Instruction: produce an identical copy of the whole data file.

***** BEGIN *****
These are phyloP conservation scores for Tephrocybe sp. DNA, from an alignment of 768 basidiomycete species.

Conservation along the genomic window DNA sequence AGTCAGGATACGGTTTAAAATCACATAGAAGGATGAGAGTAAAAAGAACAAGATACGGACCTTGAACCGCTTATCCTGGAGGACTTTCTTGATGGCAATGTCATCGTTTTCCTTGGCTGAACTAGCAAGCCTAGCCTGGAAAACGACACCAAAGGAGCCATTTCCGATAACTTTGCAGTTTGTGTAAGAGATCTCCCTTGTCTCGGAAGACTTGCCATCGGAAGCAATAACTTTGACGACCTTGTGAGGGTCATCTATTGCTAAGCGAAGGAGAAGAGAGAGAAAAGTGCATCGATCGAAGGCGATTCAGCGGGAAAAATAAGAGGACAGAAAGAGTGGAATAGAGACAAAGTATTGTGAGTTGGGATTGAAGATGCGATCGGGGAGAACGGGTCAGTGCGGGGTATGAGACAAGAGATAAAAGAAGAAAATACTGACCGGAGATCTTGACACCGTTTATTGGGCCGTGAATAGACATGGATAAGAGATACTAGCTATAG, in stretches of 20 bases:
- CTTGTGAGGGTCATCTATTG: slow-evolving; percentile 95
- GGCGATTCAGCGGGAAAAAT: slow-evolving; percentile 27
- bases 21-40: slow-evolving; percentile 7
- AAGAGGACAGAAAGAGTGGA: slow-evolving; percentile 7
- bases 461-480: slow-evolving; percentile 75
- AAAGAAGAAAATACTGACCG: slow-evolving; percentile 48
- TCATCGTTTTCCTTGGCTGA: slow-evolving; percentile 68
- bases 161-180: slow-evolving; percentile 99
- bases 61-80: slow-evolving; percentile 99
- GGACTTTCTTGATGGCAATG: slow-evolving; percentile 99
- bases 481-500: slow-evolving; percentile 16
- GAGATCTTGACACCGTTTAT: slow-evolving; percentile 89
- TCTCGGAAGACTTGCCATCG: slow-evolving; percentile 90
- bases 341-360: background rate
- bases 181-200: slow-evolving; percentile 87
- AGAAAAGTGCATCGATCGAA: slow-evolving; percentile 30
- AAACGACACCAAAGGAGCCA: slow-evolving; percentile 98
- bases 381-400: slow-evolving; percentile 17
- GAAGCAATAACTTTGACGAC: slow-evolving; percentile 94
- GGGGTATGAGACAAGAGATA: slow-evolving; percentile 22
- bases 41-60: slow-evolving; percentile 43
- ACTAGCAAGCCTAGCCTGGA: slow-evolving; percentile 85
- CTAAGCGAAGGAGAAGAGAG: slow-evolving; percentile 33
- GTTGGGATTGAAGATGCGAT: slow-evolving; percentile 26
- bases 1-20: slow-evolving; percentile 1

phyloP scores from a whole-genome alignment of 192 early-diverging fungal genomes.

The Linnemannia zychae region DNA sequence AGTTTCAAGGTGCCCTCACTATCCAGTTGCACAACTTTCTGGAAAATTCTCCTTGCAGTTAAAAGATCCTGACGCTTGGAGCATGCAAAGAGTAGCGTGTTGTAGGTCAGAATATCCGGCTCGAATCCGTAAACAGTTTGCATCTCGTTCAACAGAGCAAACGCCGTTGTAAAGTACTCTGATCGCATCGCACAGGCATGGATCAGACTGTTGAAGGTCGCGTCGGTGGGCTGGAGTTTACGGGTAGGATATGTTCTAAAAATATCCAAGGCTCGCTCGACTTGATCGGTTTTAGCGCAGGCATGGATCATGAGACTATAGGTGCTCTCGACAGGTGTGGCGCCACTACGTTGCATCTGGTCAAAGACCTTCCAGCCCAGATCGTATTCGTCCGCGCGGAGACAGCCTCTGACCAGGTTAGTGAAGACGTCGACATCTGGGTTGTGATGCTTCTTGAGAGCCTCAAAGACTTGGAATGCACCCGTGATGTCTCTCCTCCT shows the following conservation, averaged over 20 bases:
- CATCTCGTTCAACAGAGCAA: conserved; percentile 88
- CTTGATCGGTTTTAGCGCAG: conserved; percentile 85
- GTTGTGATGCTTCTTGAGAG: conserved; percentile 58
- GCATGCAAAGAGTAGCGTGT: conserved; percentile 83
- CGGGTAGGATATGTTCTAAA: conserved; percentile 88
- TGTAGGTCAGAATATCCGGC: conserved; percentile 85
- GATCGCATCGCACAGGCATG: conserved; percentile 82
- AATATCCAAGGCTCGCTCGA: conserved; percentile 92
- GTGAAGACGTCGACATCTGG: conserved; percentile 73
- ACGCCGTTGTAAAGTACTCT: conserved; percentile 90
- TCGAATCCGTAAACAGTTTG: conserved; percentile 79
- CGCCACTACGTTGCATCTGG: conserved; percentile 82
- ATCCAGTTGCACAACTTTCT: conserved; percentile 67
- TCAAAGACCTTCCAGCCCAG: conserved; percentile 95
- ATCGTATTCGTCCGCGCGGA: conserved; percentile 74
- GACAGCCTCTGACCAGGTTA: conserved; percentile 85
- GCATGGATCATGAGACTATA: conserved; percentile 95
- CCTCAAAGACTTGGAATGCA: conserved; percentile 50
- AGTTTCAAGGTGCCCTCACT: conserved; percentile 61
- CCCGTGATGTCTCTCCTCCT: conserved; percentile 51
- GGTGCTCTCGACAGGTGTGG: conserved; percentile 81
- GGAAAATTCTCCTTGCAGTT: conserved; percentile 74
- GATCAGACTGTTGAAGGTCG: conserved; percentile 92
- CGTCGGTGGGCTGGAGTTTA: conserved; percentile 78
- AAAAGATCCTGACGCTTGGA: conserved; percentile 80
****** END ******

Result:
These are phyloP conservation scores for Tephrocybe sp. DNA, from an alignment of 768 basidiomycete species.

Conservation along the genomic window DNA sequence AGTCAGGATACGGTTTAAAATCACATAGAAGGATGAGAGTAAAAAGAACAAGATACGGACCTTGAACCGCTTATCCTGGAGGACTTTCTTGATGGCAATGTCATCGTTTTCCTTGGCTGAACTAGCAAGCCTAGCCTGGAAAACGACACCAAAGGAGCCATTTCCGATAACTTTGCAGTTTGTGTAAGAGATCTCCCTTGTCTCGGAAGACTTGCCATCGGAAGCAATAACTTTGACGACCTTGTGAGGGTCATCTATTGCTAAGCGAAGGAGAAGAGAGAGAAAAGTGCATCGATCGAAGGCGATTCAGCGGGAAAAATAAGAGGACAGAAAGAGTGGAATAGAGACAAAGTATTGTGAGTTGGGATTGAAGATGCGATCGGGGAGAACGGGTCAGTGCGGGGTATGAGACAAGAGATAAAAGAAGAAAATACTGACCGGAGATCTTGACACCGTTTATTGGGCCGTGAATAGACATGGATAAGAGATACTAGCTATAG, in stretches of 20 bases:
- CTTGTGAGGGTCATCTATTG: slow-evolving; percentile 95
- GGCGATTCAGCGGGAAAAAT: slow-evolving; percentile 27
- bases 21-40: slow-evolving; percentile 7
- AAGAGGACAGAAAGAGTGGA: slow-evolving; percentile 7
- bases 461-480: slow-evolving; percentile 75
- AAAGAAGAAAATACTGACCG: slow-evolving; percentile 48
- TCATCGTTTTCCTTGGCTGA: slow-evolving; percentile 68
- bases 161-180: slow-evolving; percentile 99
- bases 61-80: slow-evolving; percentile 99
- GGACTTTCTTGATGGCAATG: slow-evolving; percentile 99
- bases 481-500: slow-evolving; percentile 16
- GAGATCTTGACACCGTTTAT: slow-evolving; percentile 89
- TCTCGGAAGACTTGCCATCG: slow-evolving; percentile 90
- bases 341-360: background rate
- bases 181-200: slow-evolving; percentile 87
- AGAAAAGTGCATCGATCGAA: slow-evolving; percentile 30
- AAACGACACCAAAGGAGCCA: slow-evolving; percentile 98
- bases 381-400: slow-evolving; percentile 17
- GAAGCAATAACTTTGACGAC: slow-evolving; percentile 94
- GGGGTATGAGACAAGAGATA: slow-evolving; percentile 22
- bases 41-60: slow-evolving; percentile 43
- ACTAGCAAGCCTAGCCTGGA: slow-evolving; percentile 85
- CTAAGCGAAGGAGAAGAGAG: slow-evolving; percentile 33
- GTTGGGATTGAAGATGCGAT: slow-evolving; percentile 26
- bases 1-20: slow-evolving; percentile 1

phyloP scores from a whole-genome alignment of 192 early-diverging fungal genomes.

The Linnemannia zychae region DNA sequence AGTTTCAAGGTGCCCTCACTATCCAGTTGCACAACTTTCTGGAAAATTCTCCTTGCAGTTAAAAGATCCTGACGCTTGGAGCATGCAAAGAGTAGCGTGTTGTAGGTCAGAATATCCGGCTCGAATCCGTAAACAGTTTGCATCTCGTTCAACAGAGCAAACGCCGTTGTAAAGTACTCTGATCGCATCGCACAGGCATGGATCAGACTGTTGAAGGTCGCGTCGGTGGGCTGGAGTTTACGGGTAGGATATGTTCTAAAAATATCCAAGGCTCGCTCGACTTGATCGGTTTTAGCGCAGGCATGGATCATGAGACTATAGGTGCTCTCGACAGGTGTGGCGCCACTACGTTGCATCTGGTCAAAGACCTTCCAGCCCAGATCGTATTCGTCCGCGCGGAGACAGCCTCTGACCAGGTTAGTGAAGACGTCGACATCTGGGTTGTGATGCTTCTTGAGAGCCTCAAAGACTTGGAATGCACCCGTGATGTCTCTCCTCCT shows the following conservation, averaged over 20 bases:
- CATCTCGTTCAACAGAGCAA: conserved; percentile 88
- CTTGATCGGTTTTAGCGCAG: conserved; percentile 85
- GTTGTGATGCTTCTTGAGAG: conserved; percentile 58
- GCATGCAAAGAGTAGCGTGT: conserved; percentile 83
- CGGGTAGGATATGTTCTAAA: conserved; percentile 88
- TGTAGGTCAGAATATCCGGC: conserved; percentile 85
- GATCGCATCGCACAGGCATG: conserved; percentile 82
- AATATCCAAGGCTCGCTCGA: conserved; percentile 92
- GTGAAGACGTCGACATCTGG: conserved; percentile 73
- ACGCCGTTGTAAAGTACTCT: conserved; percentile 90
- TCGAATCCGTAAACAGTTTG: conserved; percentile 79
- CGCCACTACGTTGCATCTGG: conserved; percentile 82
- ATCCAGTTGCACAACTTTCT: conserved; percentile 67
- TCAAAGACCTTCCAGCCCAG: conserved; percentile 95
- ATCGTATTCGTCCGCGCGGA: conserved; percentile 74
- GACAGCCTCTGACCAGGTTA: conserved; percentile 85
- GCATGGATCATGAGACTATA: conserved; percentile 95
- CCTCAAAGACTTGGAATGCA: conserved; percentile 50
- AGTTTCAAGGTGCCCTCACT: conserved; percentile 61
- CCCGTGATGTCTCTCCTCCT: conserved; percentile 51
- GGTGCTCTCGACAGGTGTGG: conserved; percentile 81
- GGAAAATTCTCCTTGCAGTT: conserved; percentile 74
- GATCAGACTGTTGAAGGTCG: conserved; percentile 92
- CGTCGGTGGGCTGGAGTTTA: conserved; percentile 78
- AAAAGATCCTGACGCTTGGA: conserved; percentile 80